Analysis: How should the Chinese stock market react to global changes?
By Dong Shaopeng
The Chinese stock market is based on a huge domestic market and a network of global trade cooperation. /CFP

The Chinese stock market is based on a huge domestic market and a network of global trade cooperation. /CFP

Editor's note: Dong Shaopeng is executive deputy editor-in-chief of Securities Daily, a Beijing-based newspaper. The article reflects the author's opinions and not necessarily those of CGTN.

The recent volatility in China's Shanghai and Shenzhen stock markets saw single-day declines rarely seen in recent years. Meanwhile, the Hong Kong stock market has declined for 20 straight trading days. 

Industry experts think that there are reasons for this situation, including the Russia-Ukraine conflict, a resurgence of COVID-19 within China, and U.S. targeting of Chinese stocks. Meanwhile, the direct economic causes for the declines are weakened investment demand, decreased corporate profit margins and increased inflationary pressures.

All these factors may alter investor expectations. Some will play out over the long term, while some will have a more short-term shock-wave-style impact. We need to study and understand the medium to long-term changes and take necessary countermeasures.

The Chinese stock market is based on a huge domestic market and a network of global trade cooperation, and Chinese listed companies represent the fundamentals of the Chinese economy. China's huge market has developed strong competitiveness in various fields such as investment, production, consumption, distribution and foreign trade. 

Chinese mainstream investment institutions should follow the guidance of fundamental value, and give rational pricing to Chinese listed companies at this historical moment of global change, maintaining the fundamental value of the Chinese stock market. Meanwhile, the financial sector should prepare liquidity reserves, and take necessary measures to enhance the resiliency and independent investment ability of mainstream investment institutions.

Financial markets move away from present equilibrium

Since the outbreak of the Russia-Ukraine conflict, the U.S. and some European countries have escalated their sanctions against Russia. Although it remains to be seen how the sanctions on both sides will land, this confrontation has already become a huge threat to global financial stability.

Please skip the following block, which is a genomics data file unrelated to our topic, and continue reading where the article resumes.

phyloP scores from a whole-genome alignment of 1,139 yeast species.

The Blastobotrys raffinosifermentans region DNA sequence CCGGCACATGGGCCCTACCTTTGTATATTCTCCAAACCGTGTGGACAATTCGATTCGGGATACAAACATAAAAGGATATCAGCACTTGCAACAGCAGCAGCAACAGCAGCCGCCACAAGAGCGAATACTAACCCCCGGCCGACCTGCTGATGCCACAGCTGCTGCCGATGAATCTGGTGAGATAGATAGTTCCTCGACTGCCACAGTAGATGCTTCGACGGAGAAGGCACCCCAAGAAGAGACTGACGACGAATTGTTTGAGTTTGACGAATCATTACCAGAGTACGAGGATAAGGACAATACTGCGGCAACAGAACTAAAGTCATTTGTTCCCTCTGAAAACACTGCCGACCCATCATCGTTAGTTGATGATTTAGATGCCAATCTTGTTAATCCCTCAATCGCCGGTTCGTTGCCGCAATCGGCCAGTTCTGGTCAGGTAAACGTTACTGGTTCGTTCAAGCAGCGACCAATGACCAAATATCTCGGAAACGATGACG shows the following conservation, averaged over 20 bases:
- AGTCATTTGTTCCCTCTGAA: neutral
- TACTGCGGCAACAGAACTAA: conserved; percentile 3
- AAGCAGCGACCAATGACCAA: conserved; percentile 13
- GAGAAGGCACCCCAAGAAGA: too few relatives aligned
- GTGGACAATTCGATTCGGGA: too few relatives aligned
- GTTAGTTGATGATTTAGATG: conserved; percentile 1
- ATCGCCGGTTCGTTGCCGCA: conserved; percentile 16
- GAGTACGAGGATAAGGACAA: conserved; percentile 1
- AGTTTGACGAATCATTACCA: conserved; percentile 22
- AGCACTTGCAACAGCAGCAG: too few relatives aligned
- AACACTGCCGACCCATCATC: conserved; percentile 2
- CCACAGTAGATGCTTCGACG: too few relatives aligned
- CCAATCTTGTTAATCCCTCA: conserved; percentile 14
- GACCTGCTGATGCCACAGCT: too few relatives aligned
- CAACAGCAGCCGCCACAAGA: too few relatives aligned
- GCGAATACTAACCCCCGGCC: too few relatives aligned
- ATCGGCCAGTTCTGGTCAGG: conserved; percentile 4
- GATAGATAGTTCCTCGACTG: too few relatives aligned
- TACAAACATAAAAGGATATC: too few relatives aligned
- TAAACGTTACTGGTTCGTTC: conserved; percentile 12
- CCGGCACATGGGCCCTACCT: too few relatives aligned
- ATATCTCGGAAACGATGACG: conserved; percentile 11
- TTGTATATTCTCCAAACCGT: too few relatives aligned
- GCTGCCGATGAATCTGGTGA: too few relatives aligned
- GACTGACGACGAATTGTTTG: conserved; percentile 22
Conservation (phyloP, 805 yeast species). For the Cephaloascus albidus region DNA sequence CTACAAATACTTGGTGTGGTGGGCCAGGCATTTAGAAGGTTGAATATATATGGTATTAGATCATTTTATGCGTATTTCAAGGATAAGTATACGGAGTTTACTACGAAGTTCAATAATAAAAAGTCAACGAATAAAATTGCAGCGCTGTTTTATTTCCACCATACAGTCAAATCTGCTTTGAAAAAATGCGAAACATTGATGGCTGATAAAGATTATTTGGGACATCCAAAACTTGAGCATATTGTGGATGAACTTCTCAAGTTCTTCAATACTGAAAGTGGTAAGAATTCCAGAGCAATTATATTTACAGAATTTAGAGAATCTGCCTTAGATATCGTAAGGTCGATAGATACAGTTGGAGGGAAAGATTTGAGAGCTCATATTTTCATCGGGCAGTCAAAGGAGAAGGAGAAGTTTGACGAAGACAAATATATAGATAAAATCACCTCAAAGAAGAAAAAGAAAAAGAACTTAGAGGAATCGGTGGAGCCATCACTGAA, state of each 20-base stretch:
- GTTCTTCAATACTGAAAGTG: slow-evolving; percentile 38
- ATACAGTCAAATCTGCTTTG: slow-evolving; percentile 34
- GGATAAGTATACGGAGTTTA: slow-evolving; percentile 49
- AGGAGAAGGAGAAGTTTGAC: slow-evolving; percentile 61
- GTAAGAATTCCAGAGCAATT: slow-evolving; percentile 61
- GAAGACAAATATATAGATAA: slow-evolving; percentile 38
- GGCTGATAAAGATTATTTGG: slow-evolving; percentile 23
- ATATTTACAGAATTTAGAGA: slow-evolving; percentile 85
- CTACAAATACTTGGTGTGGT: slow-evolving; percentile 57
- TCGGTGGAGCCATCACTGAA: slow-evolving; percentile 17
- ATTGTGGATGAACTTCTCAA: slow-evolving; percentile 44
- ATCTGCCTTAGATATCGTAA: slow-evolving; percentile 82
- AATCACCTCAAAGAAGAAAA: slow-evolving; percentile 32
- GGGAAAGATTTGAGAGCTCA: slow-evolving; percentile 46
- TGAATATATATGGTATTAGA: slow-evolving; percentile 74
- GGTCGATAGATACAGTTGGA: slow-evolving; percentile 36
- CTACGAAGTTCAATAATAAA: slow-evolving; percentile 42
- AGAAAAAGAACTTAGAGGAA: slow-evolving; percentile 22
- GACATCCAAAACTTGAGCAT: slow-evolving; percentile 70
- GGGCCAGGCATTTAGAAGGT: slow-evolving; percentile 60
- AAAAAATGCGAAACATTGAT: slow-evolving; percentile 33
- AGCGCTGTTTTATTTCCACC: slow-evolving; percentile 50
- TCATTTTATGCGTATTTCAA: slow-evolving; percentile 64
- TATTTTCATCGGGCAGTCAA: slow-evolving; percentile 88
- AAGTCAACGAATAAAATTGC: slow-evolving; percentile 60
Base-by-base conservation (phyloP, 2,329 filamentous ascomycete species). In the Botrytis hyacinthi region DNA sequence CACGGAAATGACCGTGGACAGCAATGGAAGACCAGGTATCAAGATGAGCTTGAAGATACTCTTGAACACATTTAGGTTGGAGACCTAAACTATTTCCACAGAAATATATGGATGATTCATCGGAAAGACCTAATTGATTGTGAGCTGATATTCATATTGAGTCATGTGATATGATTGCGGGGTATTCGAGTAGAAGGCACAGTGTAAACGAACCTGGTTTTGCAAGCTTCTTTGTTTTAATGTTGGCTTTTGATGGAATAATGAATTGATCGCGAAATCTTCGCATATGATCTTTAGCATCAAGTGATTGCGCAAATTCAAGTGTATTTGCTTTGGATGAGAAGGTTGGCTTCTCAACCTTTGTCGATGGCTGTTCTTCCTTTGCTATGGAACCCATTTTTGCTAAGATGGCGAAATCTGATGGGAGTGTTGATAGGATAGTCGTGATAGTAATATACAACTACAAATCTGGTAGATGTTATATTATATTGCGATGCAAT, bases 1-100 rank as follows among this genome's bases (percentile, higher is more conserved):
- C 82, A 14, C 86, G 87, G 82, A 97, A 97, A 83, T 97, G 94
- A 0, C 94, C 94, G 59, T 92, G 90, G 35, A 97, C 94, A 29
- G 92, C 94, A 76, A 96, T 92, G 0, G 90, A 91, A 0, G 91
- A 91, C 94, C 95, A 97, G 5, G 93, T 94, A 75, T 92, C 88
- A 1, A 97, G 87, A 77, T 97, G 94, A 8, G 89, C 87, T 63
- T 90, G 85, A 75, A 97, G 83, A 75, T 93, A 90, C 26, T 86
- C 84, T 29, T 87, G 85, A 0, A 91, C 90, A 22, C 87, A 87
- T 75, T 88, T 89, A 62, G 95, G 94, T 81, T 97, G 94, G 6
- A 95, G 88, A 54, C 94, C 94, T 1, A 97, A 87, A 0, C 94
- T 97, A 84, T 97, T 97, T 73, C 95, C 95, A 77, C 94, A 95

A direct consequence of financial war is risk-averse funds moving away from unsafe regions and towards relatively safe ones. Although American and European sanctions target Russia, international capital has been reminded of their investment in other areas of higher risk, and has subsequently withdrawn such investments. 

A phased withdrawal from Asia-Pacific financial markets, including Hong Kong, is to be expected. So major Asia-Pacific countries and regions should strengthen their financial autonomy, taking proactive and common measures on managing risks and expectations, to avoid being exploited by European and American capital.

Inflation can no longer be fully managed

Serious inflation in the U.S. and some European countries is mainly a result of the contradiction between the excessive growth of consumer demand and the poor recovery of manufacturing and logistics after the pandemic subsided. 

It is possible to gradually absorb inflation if measures are taken to improve production efficiency and improve logistics, while raising interest rates to recover excess "hot money" that was previously injected into the economy. 

However, the U.S. and the EU have taken a series of punishing sanctions against Russia, many of which go beyond the general scope of economic competition and seriously damage the security of normal trade and supply chains, leading to a superposition of market-based and artificial inflation.

And once inflation in the U.S. and the EU starts to disrupt the normal functioning of the economy, it is bound to increase pressure on local consumption and employment. 

As America's domestic politics have entered a "polarization cycle," U.S. policy toward Russia is unlikely to cool down in the short term. Political games exacerbate economic issues, which in turn force an escalation of political maneuvering. 

In this way, global trade and economic growth will definitely slow down, and new points of disruption will likely form.

American financial resources may become weaponized

Over the past two years, the U.S. government and the Securities and Exchange Commission have continued to take measures against Chinese stocks, causing great distress to the companies concerned and impacting the free flow of capital. 

This is detrimental to Sino-U.S. financial cooperation and harms global financial stability. China insists that its principle of solving problems through dialogue remains unchanged. 

The resources of the financial market should not be used as a weapon. The practice of politicizing, instrumentalizing and weaponizing the financial market by some in the U.S. is a hegemonic approach. Undermining bilateral cooperation through threats and intimidation may appear to bring short-term success, but what is damaged is mutual trust, and this approach will backfire in the long term.

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